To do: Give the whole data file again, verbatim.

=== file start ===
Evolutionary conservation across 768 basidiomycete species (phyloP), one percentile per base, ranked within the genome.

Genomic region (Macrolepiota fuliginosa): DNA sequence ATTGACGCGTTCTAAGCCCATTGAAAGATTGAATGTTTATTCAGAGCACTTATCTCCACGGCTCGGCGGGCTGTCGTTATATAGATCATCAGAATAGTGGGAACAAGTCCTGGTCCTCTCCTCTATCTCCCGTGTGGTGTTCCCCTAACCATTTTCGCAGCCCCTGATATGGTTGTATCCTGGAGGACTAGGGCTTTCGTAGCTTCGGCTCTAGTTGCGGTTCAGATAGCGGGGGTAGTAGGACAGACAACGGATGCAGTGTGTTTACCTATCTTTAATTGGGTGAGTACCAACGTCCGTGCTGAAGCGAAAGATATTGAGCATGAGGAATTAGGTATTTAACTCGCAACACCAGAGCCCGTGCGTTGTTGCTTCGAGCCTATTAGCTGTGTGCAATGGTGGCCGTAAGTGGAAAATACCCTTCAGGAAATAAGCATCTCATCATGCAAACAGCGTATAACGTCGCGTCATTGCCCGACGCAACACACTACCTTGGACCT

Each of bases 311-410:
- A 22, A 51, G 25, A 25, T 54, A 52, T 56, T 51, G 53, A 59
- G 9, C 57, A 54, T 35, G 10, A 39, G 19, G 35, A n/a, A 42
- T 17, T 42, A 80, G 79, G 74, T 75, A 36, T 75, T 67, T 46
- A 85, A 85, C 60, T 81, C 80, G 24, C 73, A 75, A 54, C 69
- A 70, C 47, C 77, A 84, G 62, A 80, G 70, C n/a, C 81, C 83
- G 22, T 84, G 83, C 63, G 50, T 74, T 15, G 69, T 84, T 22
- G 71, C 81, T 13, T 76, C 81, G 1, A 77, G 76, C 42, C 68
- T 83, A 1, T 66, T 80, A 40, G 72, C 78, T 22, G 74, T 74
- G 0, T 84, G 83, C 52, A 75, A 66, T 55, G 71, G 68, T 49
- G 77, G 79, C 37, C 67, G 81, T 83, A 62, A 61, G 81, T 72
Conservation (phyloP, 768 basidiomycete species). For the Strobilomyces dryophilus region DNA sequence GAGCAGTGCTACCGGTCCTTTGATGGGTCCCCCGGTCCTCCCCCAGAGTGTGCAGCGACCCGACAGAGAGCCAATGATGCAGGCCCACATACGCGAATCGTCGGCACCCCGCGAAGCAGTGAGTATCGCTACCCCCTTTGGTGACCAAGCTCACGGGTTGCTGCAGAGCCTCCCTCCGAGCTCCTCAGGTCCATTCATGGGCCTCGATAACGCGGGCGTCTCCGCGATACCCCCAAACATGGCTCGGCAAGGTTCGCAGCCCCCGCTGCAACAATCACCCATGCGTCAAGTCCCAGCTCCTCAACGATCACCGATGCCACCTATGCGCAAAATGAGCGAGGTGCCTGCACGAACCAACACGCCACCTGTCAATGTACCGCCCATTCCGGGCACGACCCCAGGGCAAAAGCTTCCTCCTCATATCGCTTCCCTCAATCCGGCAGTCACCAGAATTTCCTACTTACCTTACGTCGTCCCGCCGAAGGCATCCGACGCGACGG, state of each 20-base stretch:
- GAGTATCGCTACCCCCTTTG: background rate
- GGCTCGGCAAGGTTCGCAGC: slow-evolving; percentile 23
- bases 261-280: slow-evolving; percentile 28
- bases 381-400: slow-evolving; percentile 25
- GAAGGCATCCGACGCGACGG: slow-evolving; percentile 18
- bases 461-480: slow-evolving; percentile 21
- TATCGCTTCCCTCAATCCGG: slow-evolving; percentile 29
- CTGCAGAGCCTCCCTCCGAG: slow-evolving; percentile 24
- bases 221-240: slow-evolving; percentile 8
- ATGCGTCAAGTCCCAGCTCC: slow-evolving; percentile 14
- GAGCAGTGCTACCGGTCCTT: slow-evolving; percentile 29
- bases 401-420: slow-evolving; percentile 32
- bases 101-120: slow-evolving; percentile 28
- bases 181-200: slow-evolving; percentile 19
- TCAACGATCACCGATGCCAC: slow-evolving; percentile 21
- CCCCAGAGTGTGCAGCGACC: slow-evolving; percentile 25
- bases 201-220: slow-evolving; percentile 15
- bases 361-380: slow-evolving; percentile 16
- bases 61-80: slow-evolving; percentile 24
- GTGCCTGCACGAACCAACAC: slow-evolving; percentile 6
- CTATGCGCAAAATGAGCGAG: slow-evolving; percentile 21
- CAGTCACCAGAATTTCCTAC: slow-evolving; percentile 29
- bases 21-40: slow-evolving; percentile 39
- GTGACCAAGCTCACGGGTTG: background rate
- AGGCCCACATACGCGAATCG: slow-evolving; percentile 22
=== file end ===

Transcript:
Evolutionary conservation across 768 basidiomycete species (phyloP), one percentile per base, ranked within the genome.

Genomic region (Macrolepiota fuliginosa): DNA sequence ATTGACGCGTTCTAAGCCCATTGAAAGATTGAATGTTTATTCAGAGCACTTATCTCCACGGCTCGGCGGGCTGTCGTTATATAGATCATCAGAATAGTGGGAACAAGTCCTGGTCCTCTCCTCTATCTCCCGTGTGGTGTTCCCCTAACCATTTTCGCAGCCCCTGATATGGTTGTATCCTGGAGGACTAGGGCTTTCGTAGCTTCGGCTCTAGTTGCGGTTCAGATAGCGGGGGTAGTAGGACAGACAACGGATGCAGTGTGTTTACCTATCTTTAATTGGGTGAGTACCAACGTCCGTGCTGAAGCGAAAGATATTGAGCATGAGGAATTAGGTATTTAACTCGCAACACCAGAGCCCGTGCGTTGTTGCTTCGAGCCTATTAGCTGTGTGCAATGGTGGCCGTAAGTGGAAAATACCCTTCAGGAAATAAGCATCTCATCATGCAAACAGCGTATAACGTCGCGTCATTGCCCGACGCAACACACTACCTTGGACCT

Each of bases 311-410:
- A 22, A 51, G 25, A 25, T 54, A 52, T 56, T 51, G 53, A 59
- G 9, C 57, A 54, T 35, G 10, A 39, G 19, G 35, A n/a, A 42
- T 17, T 42, A 80, G 79, G 74, T 75, A 36, T 75, T 67, T 46
- A 85, A 85, C 60, T 81, C 80, G 24, C 73, A 75, A 54, C 69
- A 70, C 47, C 77, A 84, G 62, A 80, G 70, C n/a, C 81, C 83
- G 22, T 84, G 83, C 63, G 50, T 74, T 15, G 69, T 84, T 22
- G 71, C 81, T 13, T 76, C 81, G 1, A 77, G 76, C 42, C 68
- T 83, A 1, T 66, T 80, A 40, G 72, C 78, T 22, G 74, T 74
- G 0, T 84, G 83, C 52, A 75, A 66, T 55, G 71, G 68, T 49
- G 77, G 79, C 37, C 67, G 81, T 83, A 62, A 61, G 81, T 72
Conservation (phyloP, 768 basidiomycete species). For the Strobilomyces dryophilus region DNA sequence GAGCAGTGCTACCGGTCCTTTGATGGGTCCCCCGGTCCTCCCCCAGAGTGTGCAGCGACCCGACAGAGAGCCAATGATGCAGGCCCACATACGCGAATCGTCGGCACCCCGCGAAGCAGTGAGTATCGCTACCCCCTTTGGTGACCAAGCTCACGGGTTGCTGCAGAGCCTCCCTCCGAGCTCCTCAGGTCCATTCATGGGCCTCGATAACGCGGGCGTCTCCGCGATACCCCCAAACATGGCTCGGCAAGGTTCGCAGCCCCCGCTGCAACAATCACCCATGCGTCAAGTCCCAGCTCCTCAACGATCACCGATGCCACCTATGCGCAAAATGAGCGAGGTGCCTGCACGAACCAACACGCCACCTGTCAATGTACCGCCCATTCCGGGCACGACCCCAGGGCAAAAGCTTCCTCCTCATATCGCTTCCCTCAATCCGGCAGTCACCAGAATTTCCTACTTACCTTACGTCGTCCCGCCGAAGGCATCCGACGCGACGG, state of each 20-base stretch:
- GAGTATCGCTACCCCCTTTG: background rate
- GGCTCGGCAAGGTTCGCAGC: slow-evolving; percentile 23
- bases 261-280: slow-evolving; percentile 28
- bases 381-400: slow-evolving; percentile 25
- GAAGGCATCCGACGCGACGG: slow-evolving; percentile 18
- bases 461-480: slow-evolving; percentile 21
- TATCGCTTCCCTCAATCCGG: slow-evolving; percentile 29
- CTGCAGAGCCTCCCTCCGAG: slow-evolving; percentile 24
- bases 221-240: slow-evolving; percentile 8
- ATGCGTCAAGTCCCAGCTCC: slow-evolving; percentile 14
- GAGCAGTGCTACCGGTCCTT: slow-evolving; percentile 29
- bases 401-420: slow-evolving; percentile 32
- bases 101-120: slow-evolving; percentile 28
- bases 181-200: slow-evolving; percentile 19
- TCAACGATCACCGATGCCAC: slow-evolving; percentile 21
- CCCCAGAGTGTGCAGCGACC: slow-evolving; percentile 25
- bases 201-220: slow-evolving; percentile 15
- bases 361-380: slow-evolving; percentile 16
- bases 61-80: slow-evolving; percentile 24
- GTGCCTGCACGAACCAACAC: slow-evolving; percentile 6
- CTATGCGCAAAATGAGCGAG: slow-evolving; percentile 21
- CAGTCACCAGAATTTCCTAC: slow-evolving; percentile 29
- bases 21-40: slow-evolving; percentile 39
- GTGACCAAGCTCACGGGTTG: background rate
- AGGCCCACATACGCGAATCG: slow-evolving; percentile 22